- 29 Jul 09, 08:45 GMT
Last week Yahoo rolled out a new front page to much fanfare.
At the time I reported on the sweeping changes the internet portal made to its shop window if you like...the entry point for some of the 570 million people who visit the site every month.
The killer approach is personalisation, letting users customise links to Yahoo and other services they use most frequently from news to social networks to e-mail to movies.
Yahoo described the overhaul as the most "radical" and "fundamental" makeover of the site since it began more than a decade ago.
Well now the insanely popular micro-blogging service Twitter is following suit. The changes are initially aimed at helping newcomers to the site navigate their way around and understand the brave new world of tweeting.
Biz Stone, co-founder of Twitter blogged:
"Helping people access Twitter in more relevant and useful ways upon first introduction lowers the barrier to accessing the value Twitter has to offer and presents the service more consistently with how it has evolved".
He also explained that Twitter has changed and morphed from a:
"rudimentary social tool based on the concept of status messages" into "a new kind of communication and a valuable source of timely information. Also it's fun."
For the serious stuff think Iran, Mumbai, China and the Hudson River. For the fun stuff think Oprah, Ashton Kutcher and irrelevance. Sometimes for some and all the time for others.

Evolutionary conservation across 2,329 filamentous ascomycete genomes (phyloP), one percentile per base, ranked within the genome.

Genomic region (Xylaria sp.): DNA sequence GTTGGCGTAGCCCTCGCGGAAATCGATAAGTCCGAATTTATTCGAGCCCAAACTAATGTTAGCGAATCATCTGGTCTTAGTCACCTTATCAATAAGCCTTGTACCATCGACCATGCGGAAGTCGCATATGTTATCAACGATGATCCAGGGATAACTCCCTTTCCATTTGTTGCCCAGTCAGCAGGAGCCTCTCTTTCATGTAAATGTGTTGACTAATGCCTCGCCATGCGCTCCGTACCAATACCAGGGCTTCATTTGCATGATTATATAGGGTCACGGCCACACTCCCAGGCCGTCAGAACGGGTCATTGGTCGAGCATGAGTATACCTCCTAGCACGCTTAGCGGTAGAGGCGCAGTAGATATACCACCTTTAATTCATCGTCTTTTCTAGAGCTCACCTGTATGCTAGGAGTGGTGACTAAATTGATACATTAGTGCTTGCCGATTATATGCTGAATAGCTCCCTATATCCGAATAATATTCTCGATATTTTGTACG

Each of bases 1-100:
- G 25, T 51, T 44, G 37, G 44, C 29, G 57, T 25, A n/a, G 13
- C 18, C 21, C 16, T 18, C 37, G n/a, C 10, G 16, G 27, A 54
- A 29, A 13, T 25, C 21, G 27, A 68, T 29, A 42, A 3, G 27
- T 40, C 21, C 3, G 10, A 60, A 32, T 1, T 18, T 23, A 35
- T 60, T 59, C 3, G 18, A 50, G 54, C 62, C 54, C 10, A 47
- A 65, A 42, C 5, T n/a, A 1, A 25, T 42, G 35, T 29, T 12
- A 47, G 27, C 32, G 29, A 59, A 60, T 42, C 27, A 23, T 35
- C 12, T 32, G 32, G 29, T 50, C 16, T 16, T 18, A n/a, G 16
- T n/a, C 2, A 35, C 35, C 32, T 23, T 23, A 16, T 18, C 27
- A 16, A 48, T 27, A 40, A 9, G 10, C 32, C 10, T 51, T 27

What is most interesting about the makeover is the company's focus on search. As a real time search tool it is invaluable to a host of people from journalists to marketers and from big and small companies to anyone who cares.
The old home page definitely had an amateurish ring to it with its claim that Twitter was a way for friends and family to stay connected by answering one simple question "What are you doing?" Today the new home page presents a loftier aim and encourages users to "share and discover what's happening right now, anywhere in the world."
Certainly at least anywhere in the world where Twitter is being used but with an estimated 40 million worldwide users since the beginning of the year and the desire to reach a billion, it could be argued that Twitter is on the right track with that statement.
Join the conversation...or not. But if you do, be careful what you Tweet.
Amanda Bonnen knows that to her cost. Earlier in the year she tweeted that the apartment she was staying in was mouldy...and to her then handful of followers she said:
"Who said sleeping in a mouldy apartment was bad for you?"
Well the property management company that was named is not happy and has filed a lawsuit that accuses Ms Bonnen of defaming the company and are asking for $50,000 in damages.
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